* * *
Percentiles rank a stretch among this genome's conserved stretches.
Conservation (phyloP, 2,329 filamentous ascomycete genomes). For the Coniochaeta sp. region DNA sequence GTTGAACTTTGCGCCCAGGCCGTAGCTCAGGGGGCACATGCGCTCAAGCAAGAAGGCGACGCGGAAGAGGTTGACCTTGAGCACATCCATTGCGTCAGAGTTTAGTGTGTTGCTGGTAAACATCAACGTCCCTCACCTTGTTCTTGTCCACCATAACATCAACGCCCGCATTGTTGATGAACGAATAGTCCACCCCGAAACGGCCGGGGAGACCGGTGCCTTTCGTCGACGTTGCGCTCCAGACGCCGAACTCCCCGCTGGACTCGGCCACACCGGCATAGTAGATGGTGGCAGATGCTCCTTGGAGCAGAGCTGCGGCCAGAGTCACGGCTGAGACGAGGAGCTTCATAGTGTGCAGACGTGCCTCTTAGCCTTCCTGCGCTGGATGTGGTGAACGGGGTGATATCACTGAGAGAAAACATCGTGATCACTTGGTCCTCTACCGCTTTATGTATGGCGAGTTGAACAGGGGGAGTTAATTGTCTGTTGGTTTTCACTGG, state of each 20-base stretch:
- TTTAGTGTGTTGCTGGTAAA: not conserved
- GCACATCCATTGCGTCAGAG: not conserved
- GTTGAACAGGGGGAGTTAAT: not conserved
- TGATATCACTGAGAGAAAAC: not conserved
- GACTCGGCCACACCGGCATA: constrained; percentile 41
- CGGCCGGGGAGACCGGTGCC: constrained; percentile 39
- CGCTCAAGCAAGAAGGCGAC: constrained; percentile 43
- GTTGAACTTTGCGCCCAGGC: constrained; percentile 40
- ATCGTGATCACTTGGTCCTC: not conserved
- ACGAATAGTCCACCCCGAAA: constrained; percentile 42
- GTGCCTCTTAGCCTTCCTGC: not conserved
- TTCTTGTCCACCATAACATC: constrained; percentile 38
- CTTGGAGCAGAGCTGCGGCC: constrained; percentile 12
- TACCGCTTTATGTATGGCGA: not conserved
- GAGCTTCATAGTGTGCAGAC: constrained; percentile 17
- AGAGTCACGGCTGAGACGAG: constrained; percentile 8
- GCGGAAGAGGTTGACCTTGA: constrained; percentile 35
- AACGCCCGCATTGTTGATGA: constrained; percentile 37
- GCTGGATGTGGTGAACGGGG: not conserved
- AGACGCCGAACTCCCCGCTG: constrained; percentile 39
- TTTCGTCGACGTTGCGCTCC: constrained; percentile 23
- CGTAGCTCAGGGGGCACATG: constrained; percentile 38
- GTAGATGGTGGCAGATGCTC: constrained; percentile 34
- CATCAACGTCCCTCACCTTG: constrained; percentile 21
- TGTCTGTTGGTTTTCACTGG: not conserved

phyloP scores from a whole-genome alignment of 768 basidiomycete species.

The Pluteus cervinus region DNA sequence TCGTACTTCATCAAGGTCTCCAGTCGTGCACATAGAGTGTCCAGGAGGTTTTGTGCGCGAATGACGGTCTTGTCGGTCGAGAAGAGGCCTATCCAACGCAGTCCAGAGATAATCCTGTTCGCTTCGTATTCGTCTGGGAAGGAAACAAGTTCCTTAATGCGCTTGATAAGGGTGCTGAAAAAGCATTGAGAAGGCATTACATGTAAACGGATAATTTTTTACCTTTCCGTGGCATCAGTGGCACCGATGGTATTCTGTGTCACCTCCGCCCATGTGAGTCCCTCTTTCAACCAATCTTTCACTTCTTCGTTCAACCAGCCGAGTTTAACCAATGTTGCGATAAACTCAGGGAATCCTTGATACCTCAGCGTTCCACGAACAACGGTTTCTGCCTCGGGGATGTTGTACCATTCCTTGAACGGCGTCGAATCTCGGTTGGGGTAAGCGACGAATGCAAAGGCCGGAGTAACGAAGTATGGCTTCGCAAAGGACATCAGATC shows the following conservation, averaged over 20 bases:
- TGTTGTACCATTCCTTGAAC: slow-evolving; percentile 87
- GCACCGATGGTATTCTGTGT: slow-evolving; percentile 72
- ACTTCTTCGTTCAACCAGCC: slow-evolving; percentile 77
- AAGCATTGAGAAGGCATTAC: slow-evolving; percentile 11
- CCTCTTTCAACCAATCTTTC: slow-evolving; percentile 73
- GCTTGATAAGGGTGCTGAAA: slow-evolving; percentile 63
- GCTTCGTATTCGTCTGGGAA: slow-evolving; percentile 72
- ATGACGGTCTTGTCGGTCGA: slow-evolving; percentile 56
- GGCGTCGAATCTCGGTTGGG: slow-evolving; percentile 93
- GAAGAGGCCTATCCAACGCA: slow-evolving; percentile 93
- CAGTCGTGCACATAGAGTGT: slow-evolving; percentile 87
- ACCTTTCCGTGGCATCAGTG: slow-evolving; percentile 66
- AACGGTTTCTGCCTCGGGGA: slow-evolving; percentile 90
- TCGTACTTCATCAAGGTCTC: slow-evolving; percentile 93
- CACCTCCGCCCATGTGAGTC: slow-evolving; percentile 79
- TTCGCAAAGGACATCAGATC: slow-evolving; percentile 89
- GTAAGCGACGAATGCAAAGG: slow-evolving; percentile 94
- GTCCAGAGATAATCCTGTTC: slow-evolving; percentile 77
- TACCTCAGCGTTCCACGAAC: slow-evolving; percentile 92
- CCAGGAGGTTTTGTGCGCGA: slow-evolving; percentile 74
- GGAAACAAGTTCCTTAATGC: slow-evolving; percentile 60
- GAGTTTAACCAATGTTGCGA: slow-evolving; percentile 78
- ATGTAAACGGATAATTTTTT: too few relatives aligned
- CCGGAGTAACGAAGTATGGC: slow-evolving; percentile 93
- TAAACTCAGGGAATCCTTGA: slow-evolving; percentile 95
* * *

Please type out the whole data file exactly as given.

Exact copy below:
Percentiles rank a stretch among this genome's conserved stretches.
Conservation (phyloP, 2,329 filamentous ascomycete genomes). For the Coniochaeta sp. region DNA sequence GTTGAACTTTGCGCCCAGGCCGTAGCTCAGGGGGCACATGCGCTCAAGCAAGAAGGCGACGCGGAAGAGGTTGACCTTGAGCACATCCATTGCGTCAGAGTTTAGTGTGTTGCTGGTAAACATCAACGTCCCTCACCTTGTTCTTGTCCACCATAACATCAACGCCCGCATTGTTGATGAACGAATAGTCCACCCCGAAACGGCCGGGGAGACCGGTGCCTTTCGTCGACGTTGCGCTCCAGACGCCGAACTCCCCGCTGGACTCGGCCACACCGGCATAGTAGATGGTGGCAGATGCTCCTTGGAGCAGAGCTGCGGCCAGAGTCACGGCTGAGACGAGGAGCTTCATAGTGTGCAGACGTGCCTCTTAGCCTTCCTGCGCTGGATGTGGTGAACGGGGTGATATCACTGAGAGAAAACATCGTGATCACTTGGTCCTCTACCGCTTTATGTATGGCGAGTTGAACAGGGGGAGTTAATTGTCTGTTGGTTTTCACTGG, state of each 20-base stretch:
- TTTAGTGTGTTGCTGGTAAA: not conserved
- GCACATCCATTGCGTCAGAG: not conserved
- GTTGAACAGGGGGAGTTAAT: not conserved
- TGATATCACTGAGAGAAAAC: not conserved
- GACTCGGCCACACCGGCATA: constrained; percentile 41
- CGGCCGGGGAGACCGGTGCC: constrained; percentile 39
- CGCTCAAGCAAGAAGGCGAC: constrained; percentile 43
- GTTGAACTTTGCGCCCAGGC: constrained; percentile 40
- ATCGTGATCACTTGGTCCTC: not conserved
- ACGAATAGTCCACCCCGAAA: constrained; percentile 42
- GTGCCTCTTAGCCTTCCTGC: not conserved
- TTCTTGTCCACCATAACATC: constrained; percentile 38
- CTTGGAGCAGAGCTGCGGCC: constrained; percentile 12
- TACCGCTTTATGTATGGCGA: not conserved
- GAGCTTCATAGTGTGCAGAC: constrained; percentile 17
- AGAGTCACGGCTGAGACGAG: constrained; percentile 8
- GCGGAAGAGGTTGACCTTGA: constrained; percentile 35
- AACGCCCGCATTGTTGATGA: constrained; percentile 37
- GCTGGATGTGGTGAACGGGG: not conserved
- AGACGCCGAACTCCCCGCTG: constrained; percentile 39
- TTTCGTCGACGTTGCGCTCC: constrained; percentile 23
- CGTAGCTCAGGGGGCACATG: constrained; percentile 38
- GTAGATGGTGGCAGATGCTC: constrained; percentile 34
- CATCAACGTCCCTCACCTTG: constrained; percentile 21
- TGTCTGTTGGTTTTCACTGG: not conserved

phyloP scores from a whole-genome alignment of 768 basidiomycete species.

The Pluteus cervinus region DNA sequence TCGTACTTCATCAAGGTCTCCAGTCGTGCACATAGAGTGTCCAGGAGGTTTTGTGCGCGAATGACGGTCTTGTCGGTCGAGAAGAGGCCTATCCAACGCAGTCCAGAGATAATCCTGTTCGCTTCGTATTCGTCTGGGAAGGAAACAAGTTCCTTAATGCGCTTGATAAGGGTGCTGAAAAAGCATTGAGAAGGCATTACATGTAAACGGATAATTTTTTACCTTTCCGTGGCATCAGTGGCACCGATGGTATTCTGTGTCACCTCCGCCCATGTGAGTCCCTCTTTCAACCAATCTTTCACTTCTTCGTTCAACCAGCCGAGTTTAACCAATGTTGCGATAAACTCAGGGAATCCTTGATACCTCAGCGTTCCACGAACAACGGTTTCTGCCTCGGGGATGTTGTACCATTCCTTGAACGGCGTCGAATCTCGGTTGGGGTAAGCGACGAATGCAAAGGCCGGAGTAACGAAGTATGGCTTCGCAAAGGACATCAGATC shows the following conservation, averaged over 20 bases:
- TGTTGTACCATTCCTTGAAC: slow-evolving; percentile 87
- GCACCGATGGTATTCTGTGT: slow-evolving; percentile 72
- ACTTCTTCGTTCAACCAGCC: slow-evolving; percentile 77
- AAGCATTGAGAAGGCATTAC: slow-evolving; percentile 11
- CCTCTTTCAACCAATCTTTC: slow-evolving; percentile 73
- GCTTGATAAGGGTGCTGAAA: slow-evolving; percentile 63
- GCTTCGTATTCGTCTGGGAA: slow-evolving; percentile 72
- ATGACGGTCTTGTCGGTCGA: slow-evolving; percentile 56
- GGCGTCGAATCTCGGTTGGG: slow-evolving; percentile 93
- GAAGAGGCCTATCCAACGCA: slow-evolving; percentile 93
- CAGTCGTGCACATAGAGTGT: slow-evolving; percentile 87
- ACCTTTCCGTGGCATCAGTG: slow-evolving; percentile 66
- AACGGTTTCTGCCTCGGGGA: slow-evolving; percentile 90
- TCGTACTTCATCAAGGTCTC: slow-evolving; percentile 93
- CACCTCCGCCCATGTGAGTC: slow-evolving; percentile 79
- TTCGCAAAGGACATCAGATC: slow-evolving; percentile 89
- GTAAGCGACGAATGCAAAGG: slow-evolving; percentile 94
- GTCCAGAGATAATCCTGTTC: slow-evolving; percentile 77
- TACCTCAGCGTTCCACGAAC: slow-evolving; percentile 92
- CCAGGAGGTTTTGTGCGCGA: slow-evolving; percentile 74
- GGAAACAAGTTCCTTAATGC: slow-evolving; percentile 60
- GAGTTTAACCAATGTTGCGA: slow-evolving; percentile 78
- ATGTAAACGGATAATTTTTT: too few relatives aligned
- CCGGAGTAACGAAGTATGGC: slow-evolving; percentile 93
- TAAACTCAGGGAATCCTTGA: slow-evolving; percentile 95